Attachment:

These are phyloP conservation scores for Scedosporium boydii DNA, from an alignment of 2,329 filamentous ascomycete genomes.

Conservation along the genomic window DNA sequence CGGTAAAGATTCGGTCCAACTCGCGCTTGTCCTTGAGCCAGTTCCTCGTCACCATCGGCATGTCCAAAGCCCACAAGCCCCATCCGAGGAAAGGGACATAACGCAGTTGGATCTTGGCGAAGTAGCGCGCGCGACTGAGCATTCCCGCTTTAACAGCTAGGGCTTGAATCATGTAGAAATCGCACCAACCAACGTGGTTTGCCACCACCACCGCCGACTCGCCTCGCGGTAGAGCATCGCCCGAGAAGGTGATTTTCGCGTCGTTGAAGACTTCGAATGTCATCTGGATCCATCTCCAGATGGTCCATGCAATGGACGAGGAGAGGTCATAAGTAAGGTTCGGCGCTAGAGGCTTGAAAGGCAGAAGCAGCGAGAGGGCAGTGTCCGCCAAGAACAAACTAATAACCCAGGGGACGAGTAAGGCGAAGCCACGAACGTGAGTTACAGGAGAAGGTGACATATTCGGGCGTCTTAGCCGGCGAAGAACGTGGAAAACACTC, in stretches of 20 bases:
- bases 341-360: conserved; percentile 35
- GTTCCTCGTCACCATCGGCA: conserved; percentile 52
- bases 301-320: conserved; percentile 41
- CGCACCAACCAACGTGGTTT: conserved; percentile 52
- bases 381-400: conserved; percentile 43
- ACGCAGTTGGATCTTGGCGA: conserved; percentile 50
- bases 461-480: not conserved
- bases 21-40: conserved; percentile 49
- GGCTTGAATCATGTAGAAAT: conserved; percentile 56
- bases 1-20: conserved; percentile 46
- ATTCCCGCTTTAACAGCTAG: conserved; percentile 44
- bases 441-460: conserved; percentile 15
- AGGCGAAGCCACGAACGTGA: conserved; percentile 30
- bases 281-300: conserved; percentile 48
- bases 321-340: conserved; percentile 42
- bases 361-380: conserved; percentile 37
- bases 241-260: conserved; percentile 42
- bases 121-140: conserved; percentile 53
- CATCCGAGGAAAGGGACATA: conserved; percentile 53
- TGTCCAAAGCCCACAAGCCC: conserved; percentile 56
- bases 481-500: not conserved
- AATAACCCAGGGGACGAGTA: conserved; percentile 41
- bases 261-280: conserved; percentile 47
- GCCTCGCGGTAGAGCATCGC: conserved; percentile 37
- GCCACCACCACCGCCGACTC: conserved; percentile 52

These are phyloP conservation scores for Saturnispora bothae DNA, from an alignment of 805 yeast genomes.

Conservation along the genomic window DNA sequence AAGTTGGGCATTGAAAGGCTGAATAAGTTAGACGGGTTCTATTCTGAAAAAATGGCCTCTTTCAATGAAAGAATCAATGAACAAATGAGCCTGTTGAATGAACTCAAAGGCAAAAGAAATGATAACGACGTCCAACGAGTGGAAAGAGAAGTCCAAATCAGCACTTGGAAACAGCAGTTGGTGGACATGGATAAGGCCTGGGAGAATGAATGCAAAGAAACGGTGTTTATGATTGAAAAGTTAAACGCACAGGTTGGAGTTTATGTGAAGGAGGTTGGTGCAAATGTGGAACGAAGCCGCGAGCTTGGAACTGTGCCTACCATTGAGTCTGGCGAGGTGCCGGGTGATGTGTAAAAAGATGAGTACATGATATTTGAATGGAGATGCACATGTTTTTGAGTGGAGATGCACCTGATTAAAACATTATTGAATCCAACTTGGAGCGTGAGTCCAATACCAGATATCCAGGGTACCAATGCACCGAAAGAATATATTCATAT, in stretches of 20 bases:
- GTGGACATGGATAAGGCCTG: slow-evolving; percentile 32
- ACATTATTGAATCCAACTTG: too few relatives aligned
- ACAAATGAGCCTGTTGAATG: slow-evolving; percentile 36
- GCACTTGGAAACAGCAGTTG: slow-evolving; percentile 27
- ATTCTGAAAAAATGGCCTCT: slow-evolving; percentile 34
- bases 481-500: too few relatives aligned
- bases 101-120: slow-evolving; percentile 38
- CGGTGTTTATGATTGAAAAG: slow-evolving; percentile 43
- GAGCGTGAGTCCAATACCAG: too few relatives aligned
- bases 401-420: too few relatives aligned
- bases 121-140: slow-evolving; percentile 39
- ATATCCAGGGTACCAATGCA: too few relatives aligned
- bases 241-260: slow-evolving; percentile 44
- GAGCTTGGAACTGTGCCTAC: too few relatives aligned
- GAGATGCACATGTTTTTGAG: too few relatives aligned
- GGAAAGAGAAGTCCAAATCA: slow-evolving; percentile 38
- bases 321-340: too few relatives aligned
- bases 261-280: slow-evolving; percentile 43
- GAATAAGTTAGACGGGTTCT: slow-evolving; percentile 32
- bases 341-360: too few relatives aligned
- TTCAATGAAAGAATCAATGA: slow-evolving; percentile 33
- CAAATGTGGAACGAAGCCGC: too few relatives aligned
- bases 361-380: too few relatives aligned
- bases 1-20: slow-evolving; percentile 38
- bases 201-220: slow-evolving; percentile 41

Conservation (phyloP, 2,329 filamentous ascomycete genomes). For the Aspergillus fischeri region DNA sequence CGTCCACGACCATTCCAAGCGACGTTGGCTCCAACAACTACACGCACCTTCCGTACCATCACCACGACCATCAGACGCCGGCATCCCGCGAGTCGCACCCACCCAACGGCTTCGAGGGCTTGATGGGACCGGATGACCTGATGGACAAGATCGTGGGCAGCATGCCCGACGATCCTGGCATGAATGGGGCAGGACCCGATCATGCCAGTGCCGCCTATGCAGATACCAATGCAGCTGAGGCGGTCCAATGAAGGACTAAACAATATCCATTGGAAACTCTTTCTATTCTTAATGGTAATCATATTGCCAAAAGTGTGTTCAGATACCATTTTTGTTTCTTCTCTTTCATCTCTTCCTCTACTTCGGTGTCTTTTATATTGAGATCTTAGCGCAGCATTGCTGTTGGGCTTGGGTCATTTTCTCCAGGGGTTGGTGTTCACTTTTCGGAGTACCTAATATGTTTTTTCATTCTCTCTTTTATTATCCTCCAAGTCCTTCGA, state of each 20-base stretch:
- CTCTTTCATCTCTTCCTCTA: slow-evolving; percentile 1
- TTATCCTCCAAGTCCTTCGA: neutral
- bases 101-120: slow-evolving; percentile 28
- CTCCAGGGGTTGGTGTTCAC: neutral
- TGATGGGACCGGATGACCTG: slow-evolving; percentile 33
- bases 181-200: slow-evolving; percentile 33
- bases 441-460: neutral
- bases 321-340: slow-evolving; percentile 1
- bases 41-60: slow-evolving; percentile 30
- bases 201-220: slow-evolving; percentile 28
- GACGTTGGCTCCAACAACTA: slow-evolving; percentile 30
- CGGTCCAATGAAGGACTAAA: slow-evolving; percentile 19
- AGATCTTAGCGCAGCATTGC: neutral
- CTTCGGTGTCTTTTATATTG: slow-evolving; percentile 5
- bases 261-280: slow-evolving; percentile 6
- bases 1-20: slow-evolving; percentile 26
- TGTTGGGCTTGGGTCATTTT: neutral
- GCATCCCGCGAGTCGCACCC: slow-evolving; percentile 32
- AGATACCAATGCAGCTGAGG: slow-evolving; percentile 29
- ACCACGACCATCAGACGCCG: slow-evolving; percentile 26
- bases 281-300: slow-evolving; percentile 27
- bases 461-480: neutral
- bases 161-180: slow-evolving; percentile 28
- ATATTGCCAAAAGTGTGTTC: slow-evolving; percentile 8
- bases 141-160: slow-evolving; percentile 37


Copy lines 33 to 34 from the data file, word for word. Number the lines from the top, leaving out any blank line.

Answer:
- GCACTTGGAAACAGCAGTTG: slow-evolving; percentile 27
- ATTCTGAAAAAATGGCCTCT: slow-evolving; percentile 34